As we reflect deeply on the richness and complexity of the Jesus story, we are struck by the conflicting emotions and perspectives it evokes within us. On one hand, there is a profound sense of devotion and love for the teachings and example of Jesus. His radical messages of compassion, justice, humility, and sacrificial love for humanity speak to our souls. Yet on the other hand, we cannot ignore how Jesus’ name has been co-opted and weaponized by various cultural and political forces throughout history to justify violence, oppression, and their own agendas antithetical to his way.

This tension leads us to wrestle with the ways Jesus has become culturally captive – confined to a Western, Europeanized packaging stripped of his original Aramaic and Jewish Palestinian context. We are challenged to liberate Jesus from these limitations by exploring other cultural lenses. The Indigenous view of Jesus as a “recently departed ancestor” serving as a mediator between humanity and the Creator resonates with us. It frames him not as a dominating power to be worshipped, but as a vulnerable, relational figure walking alongside us.

This perspective allows Jesus’ teachings of selfless love, radical equality, and caring for the marginalized to shine through more clearly. Reading the parables and stories through the eyes of the dispossessed and disinherited surfaces profound new insights. We are convicted by how much the Western philosophical concept of penal substitutionary atonement has distorted our view of God into an authoritarian power model completely contrary to the compassionate, non-violent example of Jesus.

Truly encountering Jesus requires us to confront our own cultural biases and assumptions. We must humbly examine the lenses through which we have experienced him, allowing space for the complexity of paradox rather than oversimplified explanations. As we open ourselves to Indigenous and marginalized perspectives, we are invited to rediscover the universally resonant heart of Jesus’ teachings that cuts through cultural trappings.

While being formed by our particular contexts, there is a core essence of Jesus’ path that speaks to all people if we can liberate it from captivity to any single culture. A path of humble vulnerability over dominating power. A path prioritizing the suffering and redemption of the oppressed. A path of holy resistance to dehumanizing systems. As we walk this path together across cultures, we become more fully alive.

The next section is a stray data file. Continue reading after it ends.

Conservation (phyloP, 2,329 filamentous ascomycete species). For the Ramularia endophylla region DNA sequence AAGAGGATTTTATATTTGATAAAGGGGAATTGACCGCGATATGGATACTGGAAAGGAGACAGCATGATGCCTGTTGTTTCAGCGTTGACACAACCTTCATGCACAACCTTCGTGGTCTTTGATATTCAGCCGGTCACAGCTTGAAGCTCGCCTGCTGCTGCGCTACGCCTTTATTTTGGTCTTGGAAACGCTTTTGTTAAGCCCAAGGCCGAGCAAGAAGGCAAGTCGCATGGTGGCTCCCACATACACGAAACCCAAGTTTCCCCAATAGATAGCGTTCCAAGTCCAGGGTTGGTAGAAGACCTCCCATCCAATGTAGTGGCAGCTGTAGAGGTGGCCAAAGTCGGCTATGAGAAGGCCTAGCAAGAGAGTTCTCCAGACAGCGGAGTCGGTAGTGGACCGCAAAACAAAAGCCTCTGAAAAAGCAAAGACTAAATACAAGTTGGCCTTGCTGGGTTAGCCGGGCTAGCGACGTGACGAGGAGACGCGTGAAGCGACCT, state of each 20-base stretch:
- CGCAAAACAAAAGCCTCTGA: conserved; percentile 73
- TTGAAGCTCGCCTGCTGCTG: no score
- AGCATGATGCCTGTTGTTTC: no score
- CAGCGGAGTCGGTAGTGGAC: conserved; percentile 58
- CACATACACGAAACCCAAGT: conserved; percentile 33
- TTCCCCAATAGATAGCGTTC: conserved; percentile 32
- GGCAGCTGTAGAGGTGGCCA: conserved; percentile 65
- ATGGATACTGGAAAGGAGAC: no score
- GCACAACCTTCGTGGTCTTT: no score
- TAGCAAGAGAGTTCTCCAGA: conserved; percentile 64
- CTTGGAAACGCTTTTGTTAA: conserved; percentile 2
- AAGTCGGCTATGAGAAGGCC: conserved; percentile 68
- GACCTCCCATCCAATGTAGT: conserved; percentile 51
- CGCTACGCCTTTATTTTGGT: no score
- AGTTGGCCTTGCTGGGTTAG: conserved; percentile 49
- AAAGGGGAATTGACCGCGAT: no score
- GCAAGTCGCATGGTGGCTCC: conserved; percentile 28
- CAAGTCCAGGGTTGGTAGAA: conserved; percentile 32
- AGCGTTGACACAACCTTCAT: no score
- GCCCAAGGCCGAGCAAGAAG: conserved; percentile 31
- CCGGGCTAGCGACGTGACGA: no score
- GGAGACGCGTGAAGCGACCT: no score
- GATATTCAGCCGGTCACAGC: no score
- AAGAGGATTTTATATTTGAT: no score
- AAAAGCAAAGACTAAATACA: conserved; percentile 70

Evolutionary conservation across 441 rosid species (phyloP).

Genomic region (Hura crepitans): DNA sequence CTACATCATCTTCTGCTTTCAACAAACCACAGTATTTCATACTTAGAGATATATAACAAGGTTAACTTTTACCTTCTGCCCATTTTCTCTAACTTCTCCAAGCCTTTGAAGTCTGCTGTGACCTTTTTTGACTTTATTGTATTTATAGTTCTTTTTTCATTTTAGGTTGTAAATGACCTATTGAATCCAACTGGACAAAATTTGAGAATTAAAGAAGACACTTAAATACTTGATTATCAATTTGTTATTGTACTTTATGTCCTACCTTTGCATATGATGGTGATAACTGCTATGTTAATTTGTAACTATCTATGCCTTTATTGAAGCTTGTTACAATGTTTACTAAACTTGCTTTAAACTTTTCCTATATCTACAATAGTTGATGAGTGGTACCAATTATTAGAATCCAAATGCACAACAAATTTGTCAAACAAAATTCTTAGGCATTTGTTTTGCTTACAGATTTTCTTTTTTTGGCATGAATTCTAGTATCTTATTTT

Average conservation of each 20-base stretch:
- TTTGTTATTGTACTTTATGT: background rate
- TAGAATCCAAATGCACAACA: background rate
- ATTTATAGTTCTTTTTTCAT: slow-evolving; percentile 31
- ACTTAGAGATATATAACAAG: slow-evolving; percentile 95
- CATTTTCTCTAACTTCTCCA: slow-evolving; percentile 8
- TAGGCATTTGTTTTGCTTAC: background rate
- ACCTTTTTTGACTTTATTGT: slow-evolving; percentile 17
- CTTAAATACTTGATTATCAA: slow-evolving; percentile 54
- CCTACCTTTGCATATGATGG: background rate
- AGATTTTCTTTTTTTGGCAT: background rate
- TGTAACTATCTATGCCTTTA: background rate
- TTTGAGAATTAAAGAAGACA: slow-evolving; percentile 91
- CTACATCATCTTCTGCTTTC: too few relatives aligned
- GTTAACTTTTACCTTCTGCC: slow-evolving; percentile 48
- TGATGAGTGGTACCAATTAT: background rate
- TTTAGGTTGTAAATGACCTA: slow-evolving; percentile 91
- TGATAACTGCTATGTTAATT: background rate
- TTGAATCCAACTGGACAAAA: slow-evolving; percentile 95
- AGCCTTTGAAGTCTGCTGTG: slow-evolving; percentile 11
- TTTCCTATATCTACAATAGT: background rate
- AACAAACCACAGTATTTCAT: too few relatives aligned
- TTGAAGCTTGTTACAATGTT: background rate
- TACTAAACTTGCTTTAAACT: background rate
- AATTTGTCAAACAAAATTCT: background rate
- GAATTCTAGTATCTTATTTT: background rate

There are conflicting emotions and perspectives around the figure of Jesus, with some devoted to him while others see his name used for opposing cultural and political agendas. Translating Jesus’s original Aramaic words into modern languages can strip away the inclusive, cultural meaning. Western missionaries often presented a colonial, Europeanized version of Jesus that sought to erase Indigenous cultures. However, Indigenous worldviews may resonate better by viewing Jesus as a mediator or “recently departed ancestor” connecting humanity to God. The Western philosophical concept of penal substitutionary atonement paints God as an authoritarian power punishing humanity, contrary to Jesus’s embodiment of vulnerability according to some Indigenous interpretations. Encountering the reality of Jesus requires grappling with our own cultural assumptions and biases. Looking at Jesus through the lens of the dispossessed and marginalized offers insightful new perspectives. While the relationship between Christ and culture is complex requiring multiple lenses, there are still core truths about Jesus’s teachings that transcend cultural adaptations.

Key Points

1. There are conflicting emotions around Jesus, with some seeing him as a source of devotion and others seeing his name used for opposing agendas.

2. Translating Jesus’s words from Aramaic to modern languages can lose the original inclusive meaning and cultural context.

3. Western missionaries often tried to erase Indigenous cultures and present Jesus through a European colonial lens.

4. Indigenous worldviews may better resonate with Jesus’s teachings by seeing him as a “recently departed ancestor” mediating with God.

5. The Western philosophical idea of penal substitutionary atonement portrays God as authoritarian power punishing humanity.

6. Encountering the reality of Jesus requires grappling with our own cultural assumptions and biases.

7. Looking at Jesus from the perspective of the dispossessed and marginalized offers new insights.

8. Jesus embodied vulnerability rather than dominating power according to some Indigenous views.

9. The relationship between Christ and culture is complex, requiring multiple lenses.

10. While adapting Jesus to cultures, there are still core truths about him that transcend cultures.